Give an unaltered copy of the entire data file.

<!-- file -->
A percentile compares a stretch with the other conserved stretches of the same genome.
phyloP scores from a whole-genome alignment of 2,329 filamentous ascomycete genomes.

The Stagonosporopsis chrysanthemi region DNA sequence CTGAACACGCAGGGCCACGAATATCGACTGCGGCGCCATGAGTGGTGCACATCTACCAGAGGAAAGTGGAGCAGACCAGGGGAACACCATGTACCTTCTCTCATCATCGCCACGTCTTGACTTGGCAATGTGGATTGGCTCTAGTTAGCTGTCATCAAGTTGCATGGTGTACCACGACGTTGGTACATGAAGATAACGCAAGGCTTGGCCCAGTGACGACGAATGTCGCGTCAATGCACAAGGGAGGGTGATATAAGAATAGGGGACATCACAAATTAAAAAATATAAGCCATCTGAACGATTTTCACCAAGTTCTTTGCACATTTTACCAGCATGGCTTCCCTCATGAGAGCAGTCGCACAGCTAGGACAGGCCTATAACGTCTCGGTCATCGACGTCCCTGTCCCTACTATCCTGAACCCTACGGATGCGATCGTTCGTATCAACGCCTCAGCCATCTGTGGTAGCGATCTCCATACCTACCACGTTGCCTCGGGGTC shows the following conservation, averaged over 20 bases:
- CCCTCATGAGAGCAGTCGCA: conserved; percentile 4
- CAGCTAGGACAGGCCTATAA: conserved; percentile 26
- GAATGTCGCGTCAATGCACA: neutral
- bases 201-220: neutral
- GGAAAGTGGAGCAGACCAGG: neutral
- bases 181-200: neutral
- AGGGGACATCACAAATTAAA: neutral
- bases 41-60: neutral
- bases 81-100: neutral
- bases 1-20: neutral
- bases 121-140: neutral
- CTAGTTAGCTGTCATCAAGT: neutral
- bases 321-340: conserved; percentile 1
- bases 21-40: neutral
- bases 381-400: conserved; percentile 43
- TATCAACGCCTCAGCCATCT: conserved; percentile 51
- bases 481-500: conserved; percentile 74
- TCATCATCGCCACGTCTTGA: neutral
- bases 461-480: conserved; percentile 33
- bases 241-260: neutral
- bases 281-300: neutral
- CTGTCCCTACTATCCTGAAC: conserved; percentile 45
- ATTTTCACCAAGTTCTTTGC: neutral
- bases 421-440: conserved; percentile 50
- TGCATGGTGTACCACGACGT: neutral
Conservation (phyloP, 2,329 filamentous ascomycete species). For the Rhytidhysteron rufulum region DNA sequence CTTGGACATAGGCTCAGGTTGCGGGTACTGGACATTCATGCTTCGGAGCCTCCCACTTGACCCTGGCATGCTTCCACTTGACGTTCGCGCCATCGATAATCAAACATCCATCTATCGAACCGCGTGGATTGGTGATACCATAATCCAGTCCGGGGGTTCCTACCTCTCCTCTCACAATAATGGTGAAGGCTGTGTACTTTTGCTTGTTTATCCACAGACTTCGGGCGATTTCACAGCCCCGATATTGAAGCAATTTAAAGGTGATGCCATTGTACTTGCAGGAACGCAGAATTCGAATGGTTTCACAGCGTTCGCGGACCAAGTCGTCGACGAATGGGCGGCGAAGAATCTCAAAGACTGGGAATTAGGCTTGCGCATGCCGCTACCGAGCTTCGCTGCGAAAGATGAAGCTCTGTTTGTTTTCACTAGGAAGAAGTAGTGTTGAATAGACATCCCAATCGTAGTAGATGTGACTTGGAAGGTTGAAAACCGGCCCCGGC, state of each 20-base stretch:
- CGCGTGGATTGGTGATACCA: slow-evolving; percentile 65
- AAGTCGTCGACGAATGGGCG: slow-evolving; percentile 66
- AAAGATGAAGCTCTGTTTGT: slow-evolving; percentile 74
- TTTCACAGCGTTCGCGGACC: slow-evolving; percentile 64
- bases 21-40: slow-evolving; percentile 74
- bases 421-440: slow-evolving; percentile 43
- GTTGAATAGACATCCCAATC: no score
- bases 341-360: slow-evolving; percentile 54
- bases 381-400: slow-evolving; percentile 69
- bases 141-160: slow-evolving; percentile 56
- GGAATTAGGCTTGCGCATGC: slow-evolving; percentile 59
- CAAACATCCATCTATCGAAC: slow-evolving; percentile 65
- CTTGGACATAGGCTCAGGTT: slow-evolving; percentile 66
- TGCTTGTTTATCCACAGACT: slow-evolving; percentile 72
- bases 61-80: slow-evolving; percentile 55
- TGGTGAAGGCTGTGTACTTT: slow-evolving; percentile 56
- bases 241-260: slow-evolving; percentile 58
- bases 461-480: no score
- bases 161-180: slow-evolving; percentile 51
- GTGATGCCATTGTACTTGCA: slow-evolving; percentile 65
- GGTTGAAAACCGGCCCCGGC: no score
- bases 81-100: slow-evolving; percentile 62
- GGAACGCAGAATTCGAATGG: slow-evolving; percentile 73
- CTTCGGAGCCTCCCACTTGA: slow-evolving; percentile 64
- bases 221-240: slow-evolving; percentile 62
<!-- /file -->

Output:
A percentile compares a stretch with the other conserved stretches of the same genome.
phyloP scores from a whole-genome alignment of 2,329 filamentous ascomycete genomes.

The Stagonosporopsis chrysanthemi region DNA sequence CTGAACACGCAGGGCCACGAATATCGACTGCGGCGCCATGAGTGGTGCACATCTACCAGAGGAAAGTGGAGCAGACCAGGGGAACACCATGTACCTTCTCTCATCATCGCCACGTCTTGACTTGGCAATGTGGATTGGCTCTAGTTAGCTGTCATCAAGTTGCATGGTGTACCACGACGTTGGTACATGAAGATAACGCAAGGCTTGGCCCAGTGACGACGAATGTCGCGTCAATGCACAAGGGAGGGTGATATAAGAATAGGGGACATCACAAATTAAAAAATATAAGCCATCTGAACGATTTTCACCAAGTTCTTTGCACATTTTACCAGCATGGCTTCCCTCATGAGAGCAGTCGCACAGCTAGGACAGGCCTATAACGTCTCGGTCATCGACGTCCCTGTCCCTACTATCCTGAACCCTACGGATGCGATCGTTCGTATCAACGCCTCAGCCATCTGTGGTAGCGATCTCCATACCTACCACGTTGCCTCGGGGTC shows the following conservation, averaged over 20 bases:
- CCCTCATGAGAGCAGTCGCA: conserved; percentile 4
- CAGCTAGGACAGGCCTATAA: conserved; percentile 26
- GAATGTCGCGTCAATGCACA: neutral
- bases 201-220: neutral
- GGAAAGTGGAGCAGACCAGG: neutral
- bases 181-200: neutral
- AGGGGACATCACAAATTAAA: neutral
- bases 41-60: neutral
- bases 81-100: neutral
- bases 1-20: neutral
- bases 121-140: neutral
- CTAGTTAGCTGTCATCAAGT: neutral
- bases 321-340: conserved; percentile 1
- bases 21-40: neutral
- bases 381-400: conserved; percentile 43
- TATCAACGCCTCAGCCATCT: conserved; percentile 51
- bases 481-500: conserved; percentile 74
- TCATCATCGCCACGTCTTGA: neutral
- bases 461-480: conserved; percentile 33
- bases 241-260: neutral
- bases 281-300: neutral
- CTGTCCCTACTATCCTGAAC: conserved; percentile 45
- ATTTTCACCAAGTTCTTTGC: neutral
- bases 421-440: conserved; percentile 50
- TGCATGGTGTACCACGACGT: neutral
Conservation (phyloP, 2,329 filamentous ascomycete species). For the Rhytidhysteron rufulum region DNA sequence CTTGGACATAGGCTCAGGTTGCGGGTACTGGACATTCATGCTTCGGAGCCTCCCACTTGACCCTGGCATGCTTCCACTTGACGTTCGCGCCATCGATAATCAAACATCCATCTATCGAACCGCGTGGATTGGTGATACCATAATCCAGTCCGGGGGTTCCTACCTCTCCTCTCACAATAATGGTGAAGGCTGTGTACTTTTGCTTGTTTATCCACAGACTTCGGGCGATTTCACAGCCCCGATATTGAAGCAATTTAAAGGTGATGCCATTGTACTTGCAGGAACGCAGAATTCGAATGGTTTCACAGCGTTCGCGGACCAAGTCGTCGACGAATGGGCGGCGAAGAATCTCAAAGACTGGGAATTAGGCTTGCGCATGCCGCTACCGAGCTTCGCTGCGAAAGATGAAGCTCTGTTTGTTTTCACTAGGAAGAAGTAGTGTTGAATAGACATCCCAATCGTAGTAGATGTGACTTGGAAGGTTGAAAACCGGCCCCGGC, state of each 20-base stretch:
- CGCGTGGATTGGTGATACCA: slow-evolving; percentile 65
- AAGTCGTCGACGAATGGGCG: slow-evolving; percentile 66
- AAAGATGAAGCTCTGTTTGT: slow-evolving; percentile 74
- TTTCACAGCGTTCGCGGACC: slow-evolving; percentile 64
- bases 21-40: slow-evolving; percentile 74
- bases 421-440: slow-evolving; percentile 43
- GTTGAATAGACATCCCAATC: no score
- bases 341-360: slow-evolving; percentile 54
- bases 381-400: slow-evolving; percentile 69
- bases 141-160: slow-evolving; percentile 56
- GGAATTAGGCTTGCGCATGC: slow-evolving; percentile 59
- CAAACATCCATCTATCGAAC: slow-evolving; percentile 65
- CTTGGACATAGGCTCAGGTT: slow-evolving; percentile 66
- TGCTTGTTTATCCACAGACT: slow-evolving; percentile 72
- bases 61-80: slow-evolving; percentile 55
- TGGTGAAGGCTGTGTACTTT: slow-evolving; percentile 56
- bases 241-260: slow-evolving; percentile 58
- bases 461-480: no score
- bases 161-180: slow-evolving; percentile 51
- GTGATGCCATTGTACTTGCA: slow-evolving; percentile 65
- GGTTGAAAACCGGCCCCGGC: no score
- bases 81-100: slow-evolving; percentile 62
- GGAACGCAGAATTCGAATGG: slow-evolving; percentile 73
- CTTCGGAGCCTCCCACTTGA: slow-evolving; percentile 64
- bases 221-240: slow-evolving; percentile 62